Homosexuality and the Biblical Storyline

deyoungWhen you need clear answers, you call in a guy like Kevin DeYoung, whose forthcoming book on homosexuality and Bible is very good and very clear on what God says about sexual sin.

When it comes to any culturally celebrated sin (and perhaps no sin is more widely celebrated than homosexuality), the stakes are very high for the Church to be clear and to maintain her convictions about what God has revealed in Scripture.

Here’s what Kevin writes in What Does the Bible Really Teach about Homosexuality? (Crossway; April 2015).

A holy God sends his holy Son to die as an atoning sacrifice for unholy people so that by the power of the Holy Spirit they can live holy lives and enjoy God forever in the holy place that is the new heaven and new earth.

Is this the story celebrated and sermonized in open and affirming churches? What about twenty years from now? And what if we flesh out the story and include the hard bits about the exclusivity of Christ and the eternality of hell? What if part of the story is believing that every little jot and tittle in the Storybook is completely true? What if the story summons us to faith and repentance? What if the story centers on the cross, not supremely as an example of love, but as Love’s objective accomplishment in the pouring out of divine wrath upon a sin-bearing substitute?

The support for homosexual behavior almost always goes hand in hand with the diluting of robust, 100-proof orthodoxy, either as the cause or the effect. The spirits which cause one to go wobbly on biblical sexuality are the same spirits which befog the head and the heart when it comes to the doctrine of creation, the historical accuracy of the Old Testament, the virgin birth, the miracles of Jesus, the resurrection, the second coming, the reality of hell, the plight of those who do not know Christ, the necessity of the new birth, the full inspiration and authority of the Bible, and the centrality of a bloody cross.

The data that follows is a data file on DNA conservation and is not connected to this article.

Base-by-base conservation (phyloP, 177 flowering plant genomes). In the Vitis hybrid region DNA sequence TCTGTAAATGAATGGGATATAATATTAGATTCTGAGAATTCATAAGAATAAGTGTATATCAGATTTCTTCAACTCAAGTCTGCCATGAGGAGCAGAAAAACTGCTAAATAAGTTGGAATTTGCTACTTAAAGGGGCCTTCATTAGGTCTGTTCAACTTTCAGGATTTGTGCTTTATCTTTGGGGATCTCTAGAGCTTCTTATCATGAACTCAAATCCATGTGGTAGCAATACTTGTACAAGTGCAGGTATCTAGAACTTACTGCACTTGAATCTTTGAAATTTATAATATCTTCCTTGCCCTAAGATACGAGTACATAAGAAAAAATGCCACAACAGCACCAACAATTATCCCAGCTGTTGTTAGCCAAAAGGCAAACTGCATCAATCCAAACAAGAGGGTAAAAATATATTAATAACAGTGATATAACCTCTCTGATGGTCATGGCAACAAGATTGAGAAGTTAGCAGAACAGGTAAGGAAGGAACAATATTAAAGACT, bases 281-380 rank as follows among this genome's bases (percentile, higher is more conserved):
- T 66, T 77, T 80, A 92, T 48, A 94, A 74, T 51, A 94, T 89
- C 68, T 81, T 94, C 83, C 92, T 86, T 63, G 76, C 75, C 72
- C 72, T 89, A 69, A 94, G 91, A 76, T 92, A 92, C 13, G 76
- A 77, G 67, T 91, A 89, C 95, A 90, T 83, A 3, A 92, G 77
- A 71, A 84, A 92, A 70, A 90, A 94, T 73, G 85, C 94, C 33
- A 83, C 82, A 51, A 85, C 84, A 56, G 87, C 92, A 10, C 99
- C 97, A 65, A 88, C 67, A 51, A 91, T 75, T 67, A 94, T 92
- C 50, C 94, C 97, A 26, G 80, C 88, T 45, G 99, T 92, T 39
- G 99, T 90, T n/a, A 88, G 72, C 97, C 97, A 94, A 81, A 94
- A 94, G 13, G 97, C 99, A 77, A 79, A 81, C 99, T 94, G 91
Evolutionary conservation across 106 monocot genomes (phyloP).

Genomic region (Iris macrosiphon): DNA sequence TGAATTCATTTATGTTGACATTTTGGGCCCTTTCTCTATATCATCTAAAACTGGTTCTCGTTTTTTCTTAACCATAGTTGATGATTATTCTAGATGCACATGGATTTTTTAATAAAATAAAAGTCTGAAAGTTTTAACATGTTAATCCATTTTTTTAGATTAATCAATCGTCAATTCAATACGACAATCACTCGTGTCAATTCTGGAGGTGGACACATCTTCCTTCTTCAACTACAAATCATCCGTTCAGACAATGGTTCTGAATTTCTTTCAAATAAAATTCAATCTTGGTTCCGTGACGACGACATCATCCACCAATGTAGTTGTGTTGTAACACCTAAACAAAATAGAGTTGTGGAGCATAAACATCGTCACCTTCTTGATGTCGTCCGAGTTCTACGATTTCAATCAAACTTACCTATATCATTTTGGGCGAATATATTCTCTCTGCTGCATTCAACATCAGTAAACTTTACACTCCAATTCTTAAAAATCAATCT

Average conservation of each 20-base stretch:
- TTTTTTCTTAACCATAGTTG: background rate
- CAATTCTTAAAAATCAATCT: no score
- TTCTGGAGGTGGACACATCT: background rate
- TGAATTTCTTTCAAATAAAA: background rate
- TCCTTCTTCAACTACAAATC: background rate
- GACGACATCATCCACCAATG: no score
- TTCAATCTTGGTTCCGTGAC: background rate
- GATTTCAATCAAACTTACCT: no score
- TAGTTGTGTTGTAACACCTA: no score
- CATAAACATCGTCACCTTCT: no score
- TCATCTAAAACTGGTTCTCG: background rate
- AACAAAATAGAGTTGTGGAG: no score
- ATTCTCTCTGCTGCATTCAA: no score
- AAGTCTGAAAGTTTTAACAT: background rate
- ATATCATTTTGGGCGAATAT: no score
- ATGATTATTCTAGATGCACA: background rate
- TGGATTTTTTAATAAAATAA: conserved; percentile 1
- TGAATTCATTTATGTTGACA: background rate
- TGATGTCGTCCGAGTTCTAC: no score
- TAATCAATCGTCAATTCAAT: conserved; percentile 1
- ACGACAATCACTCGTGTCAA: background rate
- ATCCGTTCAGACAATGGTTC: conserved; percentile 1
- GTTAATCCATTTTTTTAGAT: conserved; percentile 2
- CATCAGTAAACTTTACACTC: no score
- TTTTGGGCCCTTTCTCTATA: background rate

Can someone deny that homosexual behavior is a sin and still believe every line in the Apostles’ Creed or the Nicene Creed? Maybe . . . for a time . . . loosely. But as the cultural pressure gets harder and our handling of Scripture gets softer, will we still acknowledge, as the Athanasian Creed does, that “it is necessary for eternal salvation that one also believe in the incarnation of our Lord Jesus Christ,” that “at his coming all people will arise bodily and give an accounting of their own deeds,” that “those who have done good will enter eternal life, and those who have done evil will enter eternal fire,” and that all this (including an orthodox understanding of the Trinity and the two natures of Christ) is “the catholic faith” and that “one cannot be saved without believing it firmly and faithfully”?

What will it a profit a man if he gains a round of societal applause but loses his soul? (131–132)

Are You Willing To Run?

trippPrompted by the latest health update from Paul David Tripp (officially diagnosed with stage 3 kidney disease), I recently returned to my shelf of books he has written to discover I have read all of his books (see a full list of his titles). Paul has been a source of great blessing in my life over the years, and I know I speak for many when I pray for him to be given many more years of life and fruitful labor.